Guardianship of Saul H.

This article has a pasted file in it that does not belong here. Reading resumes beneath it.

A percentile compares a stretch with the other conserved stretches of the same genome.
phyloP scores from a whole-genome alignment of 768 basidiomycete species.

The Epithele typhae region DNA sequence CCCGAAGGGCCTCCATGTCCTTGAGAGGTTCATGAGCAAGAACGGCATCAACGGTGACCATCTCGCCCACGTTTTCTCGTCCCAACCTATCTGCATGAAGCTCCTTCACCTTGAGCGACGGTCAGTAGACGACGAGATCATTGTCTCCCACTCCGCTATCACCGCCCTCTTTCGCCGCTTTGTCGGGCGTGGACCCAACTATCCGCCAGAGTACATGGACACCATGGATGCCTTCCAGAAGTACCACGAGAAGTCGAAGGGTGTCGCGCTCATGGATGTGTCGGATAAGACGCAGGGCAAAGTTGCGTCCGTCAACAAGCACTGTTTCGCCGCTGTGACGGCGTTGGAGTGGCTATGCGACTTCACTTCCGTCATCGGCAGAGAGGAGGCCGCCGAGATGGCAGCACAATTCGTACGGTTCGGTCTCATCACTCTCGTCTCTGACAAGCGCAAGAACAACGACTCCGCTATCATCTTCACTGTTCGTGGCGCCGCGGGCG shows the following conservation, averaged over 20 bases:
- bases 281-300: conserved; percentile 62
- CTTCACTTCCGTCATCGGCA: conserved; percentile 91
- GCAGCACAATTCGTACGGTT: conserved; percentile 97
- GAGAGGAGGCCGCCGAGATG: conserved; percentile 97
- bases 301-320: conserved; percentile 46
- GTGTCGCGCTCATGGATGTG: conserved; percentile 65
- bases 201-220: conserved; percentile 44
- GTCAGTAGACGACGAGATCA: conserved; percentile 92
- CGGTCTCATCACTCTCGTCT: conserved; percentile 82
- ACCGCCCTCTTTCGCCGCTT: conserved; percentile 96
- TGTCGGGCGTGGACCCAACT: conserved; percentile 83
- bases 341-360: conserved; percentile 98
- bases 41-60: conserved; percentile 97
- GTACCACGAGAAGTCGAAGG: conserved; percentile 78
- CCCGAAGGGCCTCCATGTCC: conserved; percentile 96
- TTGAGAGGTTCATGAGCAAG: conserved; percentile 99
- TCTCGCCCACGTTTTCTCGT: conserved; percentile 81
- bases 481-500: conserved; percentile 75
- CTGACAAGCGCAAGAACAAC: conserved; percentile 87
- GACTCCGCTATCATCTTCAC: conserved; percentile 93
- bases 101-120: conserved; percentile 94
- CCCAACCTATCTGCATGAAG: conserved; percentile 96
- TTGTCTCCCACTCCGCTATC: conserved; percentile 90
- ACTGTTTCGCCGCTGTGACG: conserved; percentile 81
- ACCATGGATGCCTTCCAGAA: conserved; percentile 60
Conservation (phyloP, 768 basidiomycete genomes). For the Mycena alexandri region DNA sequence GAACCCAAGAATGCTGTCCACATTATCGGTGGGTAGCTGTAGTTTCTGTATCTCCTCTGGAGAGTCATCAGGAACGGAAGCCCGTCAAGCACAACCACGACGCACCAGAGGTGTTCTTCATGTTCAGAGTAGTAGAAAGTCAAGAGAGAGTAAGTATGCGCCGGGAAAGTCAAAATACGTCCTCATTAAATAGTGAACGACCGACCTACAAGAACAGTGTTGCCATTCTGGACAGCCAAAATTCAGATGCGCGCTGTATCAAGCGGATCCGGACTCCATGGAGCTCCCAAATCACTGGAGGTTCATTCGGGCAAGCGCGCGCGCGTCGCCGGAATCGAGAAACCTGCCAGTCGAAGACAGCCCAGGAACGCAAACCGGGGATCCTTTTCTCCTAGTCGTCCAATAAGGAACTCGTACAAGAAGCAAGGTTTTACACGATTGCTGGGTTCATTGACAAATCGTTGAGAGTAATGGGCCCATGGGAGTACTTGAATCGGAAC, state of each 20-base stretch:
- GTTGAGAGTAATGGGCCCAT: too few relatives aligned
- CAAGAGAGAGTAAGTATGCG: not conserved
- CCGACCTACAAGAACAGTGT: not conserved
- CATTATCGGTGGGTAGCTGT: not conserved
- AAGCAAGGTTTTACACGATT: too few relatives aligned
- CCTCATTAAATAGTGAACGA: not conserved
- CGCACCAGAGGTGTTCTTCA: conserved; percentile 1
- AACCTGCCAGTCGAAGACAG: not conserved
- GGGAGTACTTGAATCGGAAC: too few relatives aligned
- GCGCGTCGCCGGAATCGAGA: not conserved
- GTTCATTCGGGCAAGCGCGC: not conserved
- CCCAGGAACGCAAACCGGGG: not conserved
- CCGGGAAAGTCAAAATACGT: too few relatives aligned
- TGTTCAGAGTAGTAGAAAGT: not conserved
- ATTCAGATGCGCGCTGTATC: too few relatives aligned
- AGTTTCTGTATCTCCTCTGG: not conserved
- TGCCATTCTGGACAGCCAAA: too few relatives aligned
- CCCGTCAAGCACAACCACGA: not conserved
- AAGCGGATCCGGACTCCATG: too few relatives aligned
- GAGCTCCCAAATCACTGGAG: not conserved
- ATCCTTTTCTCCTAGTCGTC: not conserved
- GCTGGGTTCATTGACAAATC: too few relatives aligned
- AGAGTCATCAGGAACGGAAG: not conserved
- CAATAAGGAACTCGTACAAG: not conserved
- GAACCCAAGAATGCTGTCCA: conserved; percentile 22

IN THE SUPREME COURT OF CALIFORNIA Guardianship of SAUL H. ___________________________________ SAUL H., Petitioner and Appellant, v. JESUS RIVAS et al., Real Parties in Interest. S271265 Second Appellate District, Division One B308440 Los Angeles County Superior Court 19AVPB00310 August 15, 2022 Justice Groban authored the opinion of the Court, in which Justices Corrigan, Liu, Kruger, Jenkins, and Guerrero concurred. Chief Justice Cantil-Sakauye filed a concurring opinion. Guardianship of SAUL H. S271265 Opinion of the Court by Groban, J. Saul H. left his native El Salvador at the age of 16, fleeing gang violence. Saul’s parents started sending him to work in the fields in the summers when he was 10 years old. When Saul was 15, his parents made him stop going to school after gang members twice approached him outside of class, attempted to recruit him, and when he refused to join, threatened to kill him and his family. Saul then got a job to help provide food for his family, but a gang member approached him there too, threatening to “disappear” him unless he paid a gang “tax.” Saul eventually left El Salvador on his own, against the wishes of his parents. In the United States, a distant relative took Saul in and agreed to serve as his guardian. Saul petitioned the probate court to issue the predicate findings he needs to support an application to the federal government for special immigrant juvenile status, which allows qualifying immigrants under the age of 21 to seek lawful permanent residence. (Code Civ. Proc., § 155 (section 155); 8 U.S.C. § 1101(a)(27)(J).) In support of his petition, Saul submitted a declaration describing the dangers and deprivations he faces in El Salvador, his parents’ inability to provide for and protect him, and the safety and happiness he has found in his guardian’s care. The probate court denied Saul’s petition. The court determined that because his parents’ inability to provide for and 1 Guardianship of SAUL H. Opinion of the Court by Groban, J. protect him was due to their poverty, Saul could not establish reunification with his parents was “not . . . viable because of abuse, neglect, abandonment, or a similar basis pursuant to California law.” (§ 155, subd. (b)(1)(B).) The court further declined to find that it would not be in Saul’s “best interest . . . to be returned to” El Salvador. (Id., subd. (b)(1)(C).) It speculated that Saul would not face the same hardships if forced to return because, now 18, he was “no longer a minor” and observed that some Salvadoran youth avoid gang violence and grow up to be professionals. Saul appealed and the Court of Appeal affirmed. (Guardianship of S.H.R. (2021) 68 Cal.App.5th 563, 573–574, 583 (S.H.R.).) We granted review to provide guidance on the statutory requirements governing California courts’ issuance of special immigrant juvenile predicate findings. We conclude the probate court applied an incorrect legal framework in ruling on Saul’s petition. Applying the correct framework, we hold that it is not viable to reunify …

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